a. Like a beast 56

b. Like the worst of beasts 57

c. Worse than the beasts 58

(v) It has separated man from God in a moral sense 61

Effects of this separation from God 64

2. Sin is against the good of man in the life to come 65

The damnation of sinners is privative and positive 68

1) Privative damnation 70

a. Sinners will be deprived of all the good things they had in this life 70

b. Of the pleasure they had from them 71

c. All their peace 72

d. Their hopes of Heaven 73

e. All good companies 73

f.Heaven 74

g. God himself 75

h. They shall be incapable of any alteration for the better 76

2) Positive damnation 77

The damnation-state of sinners considered under six headings 78

1. The torment of Hell 80

a. The place with its names 80

b. The thing itself 82

2. The quantity and the quality of the torments of Hell 83

a. They will be exceedingly great and terrible 83

b. They will be universal 85

c. They will be without intermission 86

3. The duration of these torments 87

4. The tormentors 88

a. The Devil 88

b. Conscience 89

c. God 90

5. The aggravations of these torments 91

6. The effects of these torments 93



God himself bears witness against sin 99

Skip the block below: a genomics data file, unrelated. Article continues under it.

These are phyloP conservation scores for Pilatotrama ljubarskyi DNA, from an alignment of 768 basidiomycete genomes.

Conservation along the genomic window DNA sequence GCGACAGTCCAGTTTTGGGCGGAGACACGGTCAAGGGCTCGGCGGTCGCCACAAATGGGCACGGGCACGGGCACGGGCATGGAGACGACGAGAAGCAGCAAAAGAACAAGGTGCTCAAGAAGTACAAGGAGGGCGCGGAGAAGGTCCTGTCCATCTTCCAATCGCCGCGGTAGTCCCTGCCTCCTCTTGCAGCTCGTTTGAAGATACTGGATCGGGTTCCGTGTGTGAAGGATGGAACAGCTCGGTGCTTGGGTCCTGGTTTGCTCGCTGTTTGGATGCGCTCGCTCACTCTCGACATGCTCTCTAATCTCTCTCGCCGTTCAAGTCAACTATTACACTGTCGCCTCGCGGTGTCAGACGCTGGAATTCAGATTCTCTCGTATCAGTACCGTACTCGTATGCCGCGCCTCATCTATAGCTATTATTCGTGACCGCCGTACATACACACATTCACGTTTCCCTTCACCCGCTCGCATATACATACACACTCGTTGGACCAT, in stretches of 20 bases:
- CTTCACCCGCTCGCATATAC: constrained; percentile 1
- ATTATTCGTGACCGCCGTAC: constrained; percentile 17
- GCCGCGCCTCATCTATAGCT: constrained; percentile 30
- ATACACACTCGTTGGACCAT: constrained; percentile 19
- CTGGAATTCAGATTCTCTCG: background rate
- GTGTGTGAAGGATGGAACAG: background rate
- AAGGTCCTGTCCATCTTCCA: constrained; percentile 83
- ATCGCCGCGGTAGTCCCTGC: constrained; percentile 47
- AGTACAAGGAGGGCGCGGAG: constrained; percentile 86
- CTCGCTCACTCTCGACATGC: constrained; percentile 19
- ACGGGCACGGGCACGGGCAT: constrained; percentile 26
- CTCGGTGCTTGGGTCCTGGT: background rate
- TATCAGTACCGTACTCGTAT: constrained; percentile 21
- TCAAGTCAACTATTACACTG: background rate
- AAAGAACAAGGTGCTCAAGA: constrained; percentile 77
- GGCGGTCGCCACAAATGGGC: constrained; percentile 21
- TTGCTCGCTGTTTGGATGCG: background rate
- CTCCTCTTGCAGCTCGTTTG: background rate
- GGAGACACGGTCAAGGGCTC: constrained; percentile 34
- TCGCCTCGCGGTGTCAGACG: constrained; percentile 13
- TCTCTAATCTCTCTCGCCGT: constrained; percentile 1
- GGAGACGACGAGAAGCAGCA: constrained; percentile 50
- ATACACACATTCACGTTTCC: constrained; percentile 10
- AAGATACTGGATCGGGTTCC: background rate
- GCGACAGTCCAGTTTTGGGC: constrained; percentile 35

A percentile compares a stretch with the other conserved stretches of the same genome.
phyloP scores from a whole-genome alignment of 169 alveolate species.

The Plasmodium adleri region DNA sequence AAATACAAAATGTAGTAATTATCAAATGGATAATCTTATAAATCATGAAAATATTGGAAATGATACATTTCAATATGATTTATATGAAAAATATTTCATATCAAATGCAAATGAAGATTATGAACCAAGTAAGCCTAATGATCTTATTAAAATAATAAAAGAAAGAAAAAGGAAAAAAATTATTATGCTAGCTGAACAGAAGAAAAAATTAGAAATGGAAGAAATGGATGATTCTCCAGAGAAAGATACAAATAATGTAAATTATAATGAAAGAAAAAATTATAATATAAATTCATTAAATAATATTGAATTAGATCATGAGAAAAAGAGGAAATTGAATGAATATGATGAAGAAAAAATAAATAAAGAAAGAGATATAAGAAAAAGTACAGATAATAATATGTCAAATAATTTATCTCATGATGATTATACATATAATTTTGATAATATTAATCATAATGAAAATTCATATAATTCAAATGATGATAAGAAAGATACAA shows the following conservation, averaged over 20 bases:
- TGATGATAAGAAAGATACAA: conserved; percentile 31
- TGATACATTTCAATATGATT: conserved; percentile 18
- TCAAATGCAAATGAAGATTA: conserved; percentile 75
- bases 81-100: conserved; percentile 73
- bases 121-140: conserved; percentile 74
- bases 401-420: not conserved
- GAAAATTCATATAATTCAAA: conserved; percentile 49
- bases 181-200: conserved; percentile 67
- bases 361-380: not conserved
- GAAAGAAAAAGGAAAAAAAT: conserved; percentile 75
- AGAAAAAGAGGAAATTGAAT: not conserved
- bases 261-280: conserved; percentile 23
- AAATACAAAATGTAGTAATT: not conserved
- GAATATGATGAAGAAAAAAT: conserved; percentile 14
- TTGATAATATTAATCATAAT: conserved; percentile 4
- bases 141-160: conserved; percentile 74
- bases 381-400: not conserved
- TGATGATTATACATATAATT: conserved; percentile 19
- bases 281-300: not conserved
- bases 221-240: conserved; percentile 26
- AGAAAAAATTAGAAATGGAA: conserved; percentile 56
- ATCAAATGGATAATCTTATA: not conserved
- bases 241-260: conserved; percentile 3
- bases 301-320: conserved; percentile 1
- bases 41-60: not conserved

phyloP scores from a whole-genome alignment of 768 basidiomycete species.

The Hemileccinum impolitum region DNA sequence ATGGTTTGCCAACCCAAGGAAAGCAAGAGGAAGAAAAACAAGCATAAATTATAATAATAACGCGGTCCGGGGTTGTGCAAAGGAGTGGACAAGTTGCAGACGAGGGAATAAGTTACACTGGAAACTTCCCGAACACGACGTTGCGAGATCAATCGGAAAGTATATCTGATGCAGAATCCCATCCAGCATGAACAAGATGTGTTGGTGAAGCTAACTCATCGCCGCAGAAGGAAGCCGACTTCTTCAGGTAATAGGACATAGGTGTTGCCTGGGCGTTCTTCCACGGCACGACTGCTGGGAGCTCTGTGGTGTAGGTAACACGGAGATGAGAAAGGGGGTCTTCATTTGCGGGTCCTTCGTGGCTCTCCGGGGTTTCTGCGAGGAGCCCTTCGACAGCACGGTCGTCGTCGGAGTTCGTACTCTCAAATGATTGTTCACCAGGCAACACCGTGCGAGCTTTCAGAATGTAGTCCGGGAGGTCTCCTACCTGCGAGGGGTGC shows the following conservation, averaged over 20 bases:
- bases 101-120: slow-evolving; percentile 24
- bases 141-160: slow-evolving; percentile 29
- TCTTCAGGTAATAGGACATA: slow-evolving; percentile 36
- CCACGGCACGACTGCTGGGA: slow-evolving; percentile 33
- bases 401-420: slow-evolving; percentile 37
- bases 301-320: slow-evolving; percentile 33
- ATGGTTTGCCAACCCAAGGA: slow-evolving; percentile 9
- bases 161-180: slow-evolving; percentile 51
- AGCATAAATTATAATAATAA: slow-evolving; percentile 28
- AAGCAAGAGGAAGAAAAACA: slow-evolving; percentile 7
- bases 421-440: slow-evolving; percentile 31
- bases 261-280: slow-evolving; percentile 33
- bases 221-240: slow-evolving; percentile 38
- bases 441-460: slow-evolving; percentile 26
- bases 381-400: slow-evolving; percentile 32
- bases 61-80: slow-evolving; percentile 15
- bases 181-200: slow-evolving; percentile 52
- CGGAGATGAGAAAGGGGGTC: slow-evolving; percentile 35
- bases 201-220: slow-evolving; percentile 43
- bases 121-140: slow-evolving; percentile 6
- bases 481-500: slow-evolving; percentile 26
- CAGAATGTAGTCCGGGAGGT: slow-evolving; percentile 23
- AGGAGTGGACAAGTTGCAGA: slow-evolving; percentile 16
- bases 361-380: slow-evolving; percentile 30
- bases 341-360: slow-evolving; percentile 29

(1) He has forbidden sin and made a law against it 99

(2) He will not allow us to do evil that good may come 100

(3) By threatening man 103

(4) He is angry with the wicked 103

(5) Sin alone made God repent that he had made man 104

(6) By many great and severe judgments 105

1. On sinners 106

2. On his own people 108

3. On his own Son 109

(7) He sent his Son into the world to condemn sin and destroy it 110

1. Christ's sufferings were for sinners 110

2. They were exceedingly great 112

(a) He suffered all kinds of suffering 113

(b) He suffered from all kinds of persons 116

(c) He had all kinds of aggravating circumstances united in his sufferings 117

3. Their greatness is a full witness against the sinfulness of sin 118

Angels bear witness against sin 119

(1) Good angels 119

(2) Evil angels 123

The Witness of Men 127

(1) Good men 127

a. Against other men's sins 127

b. Against their own sin 130

Objections against the witness of good men answered 134

They abhor sin as sin 134

They still sin 137

But they hate sin nevertheless 138

(2) Wicked men 140

a. They are ashamed of sin before and when they commit it 142